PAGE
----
Not long after graduating with my MBA from Vanderbilt, I returned to Vandy to interview the soon to be, freshly-minted MBAs for employment. Accompanying me on the trip, was my adult supervisor; my chaperon; the Vice President of human resources. She was a stunning older woman of about thirty-five. At dinner she handed me a leather-bound volume and asked me to select the wine. Not wanting to appear the fool, and trying to control my geriatric fawning, I pretended to study carefully the wine list. Not having a clue what wine to choose, I based my selection entirely on the prices. I had little or no knowledge of the subject; nonetheless, I placed the order with all the cock-sureness of a third-grader reciting the alphabet.
A few moments later Wine-man, dressed in morning attire, returned with a bottle. He angled the bottle towards me while standing as rigid as a concrete lawn statue. After a few seconds my adult supervisor paused and directed my attention towards Wine-man. I tried to appear nonplussed—nonplussed is a word that does not get enough play, so I like using it whenever I can. “You are supposed to tell him that the bottle he is holding is the one you ordered,” the thirty-something instructed me.
“He knows it is the wine I ordered; that is why he brought it.” I thought they were toying with me and that my sole purpose at dinner was being the straight man.
A few seconds later there was a popping sound, and Wine-man gently placed the disengaged cork on my white linen napkin in a manner similar to how Faberge must have delivered one of his fabled eggs to Tsar Alexander III for his wife Empress Fedorovna. They were both staring at me; not the Tsar and the Empress—Wine-man and my adult. “You are supposed to smell the cork,” she prompted. And so I did.
“If it smells bad, it means the wine may be bad.”
To which I replied, “This is the Opryland Hotel—have you seen the wine prices? Opryland doesn’t sell bad wine.” I began to wonder if I was supposed to be supervising her. She nudged me with her elbow. I knew I wasn’t wowing her, and that the chances of me taking the older woman dancing later were diminishing more rapidly than the half-life of a fruit fly. I smelled the cork. “It smells like a cork,” I whispered to Wine-man. He smiled and poured a half inch of wine in my glass. I thought he was still pulling my lariat.
I looked bemusedly at my mostly empty glass, held it out to him, and asked if I could have more—my sommelier training had made me thirsty. I would have made a better impression had I been Juggling raw eggs. Rather than embarrass me further, with a slight nod of her head, my adult instructed the Wine-man that Sommelier 101 was over—I assumed she knew that any further diminution of my nugatory social mores would be of limited marginal value. I should have ordered beer. I was good at beer.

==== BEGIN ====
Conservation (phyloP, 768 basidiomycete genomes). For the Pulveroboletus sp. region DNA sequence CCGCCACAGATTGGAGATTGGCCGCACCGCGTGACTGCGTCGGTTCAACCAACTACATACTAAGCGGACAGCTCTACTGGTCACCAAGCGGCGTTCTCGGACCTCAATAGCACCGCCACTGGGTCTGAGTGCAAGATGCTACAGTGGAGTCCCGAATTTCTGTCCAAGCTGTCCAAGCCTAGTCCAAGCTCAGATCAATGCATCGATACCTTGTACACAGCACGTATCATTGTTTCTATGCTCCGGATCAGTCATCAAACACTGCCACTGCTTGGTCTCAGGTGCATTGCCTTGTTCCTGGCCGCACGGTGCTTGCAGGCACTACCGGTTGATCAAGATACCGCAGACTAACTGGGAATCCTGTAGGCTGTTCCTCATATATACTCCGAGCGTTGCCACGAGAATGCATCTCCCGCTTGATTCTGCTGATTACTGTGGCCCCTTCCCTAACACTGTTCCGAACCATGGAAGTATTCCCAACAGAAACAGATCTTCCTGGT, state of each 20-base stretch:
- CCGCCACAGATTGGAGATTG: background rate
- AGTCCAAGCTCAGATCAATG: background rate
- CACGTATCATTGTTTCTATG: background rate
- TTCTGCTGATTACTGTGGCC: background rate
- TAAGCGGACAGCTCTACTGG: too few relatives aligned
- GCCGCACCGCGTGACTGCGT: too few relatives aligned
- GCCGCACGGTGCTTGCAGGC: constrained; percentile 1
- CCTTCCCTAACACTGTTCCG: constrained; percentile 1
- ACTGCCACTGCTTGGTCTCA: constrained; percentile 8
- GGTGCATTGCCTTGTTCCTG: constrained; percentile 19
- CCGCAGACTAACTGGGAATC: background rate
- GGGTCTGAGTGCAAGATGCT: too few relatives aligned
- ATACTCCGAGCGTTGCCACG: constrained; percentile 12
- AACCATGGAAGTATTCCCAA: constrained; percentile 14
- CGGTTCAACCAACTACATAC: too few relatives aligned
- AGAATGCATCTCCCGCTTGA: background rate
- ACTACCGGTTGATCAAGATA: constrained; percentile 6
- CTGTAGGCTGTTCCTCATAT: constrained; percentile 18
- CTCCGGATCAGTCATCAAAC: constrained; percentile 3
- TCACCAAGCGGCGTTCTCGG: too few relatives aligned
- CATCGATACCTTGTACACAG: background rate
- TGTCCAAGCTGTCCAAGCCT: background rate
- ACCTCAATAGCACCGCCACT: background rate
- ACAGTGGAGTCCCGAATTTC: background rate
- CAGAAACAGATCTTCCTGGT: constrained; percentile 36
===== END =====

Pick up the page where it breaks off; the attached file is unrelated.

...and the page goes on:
For those still reading, if you are wondering if I am actually going to make a point, here it comes. I think segues are overrated, so don’t blink.
Sometimes, a little guidance is helpful—even if it has to come in the form of being led around like camel with a ring through its nose.
Often, what is important in a leader is having the knowledge and temerity to ask the right question. In business it is often the case that the number of executives with answers may exceed the number of executives asking questions. Value is often measured by scarcity. Good, challenging questions are often in short supply. So are leaders who do not require adult supervision.
One of my favorite books is “Wild at Heart,” a précises that men—I think it applies to all of us—spend their lives trying to live up to the expectations of their fathers. A subset of its premise is their concern that someone at work will discover that they have spent their careers bluffing about their ability to accomplish what is expected of them.
Is it possible that the difference between aspiring to be excellent—aspiring to be a leader, and being excellent is as simple as leading, as simple as one’s intent? Not being discovered as a fake? Does leadership come down to doing what you think is right versus doing what you think others will think as right?
I think many executives have an index card tucked away in the recesses of their minds. And on that index card are a list of initiatives those executives would undertake if they had their way. And therein lies the rub. Some executives choose to manage based on those initiatives—they choose to embrace the implied risk of failing. Many executives choose to be managed by the risks of those initiatives.
Pretty simple things. The right things usually are—like knowing what to do with the wine cork. Even if you can fool all of the people some of the time, sooner or later you will be called upon to choose the wine. When that moment comes, if the idea of being the person who has to make the choice makes your knees shake, do not compromise. Also, do not pick the rosé.
“If you laugh, you think, and you cry, that’s a heck of a day.” Jimmy Valvano. “If you choose to lead, that is even better.” Paul Roemer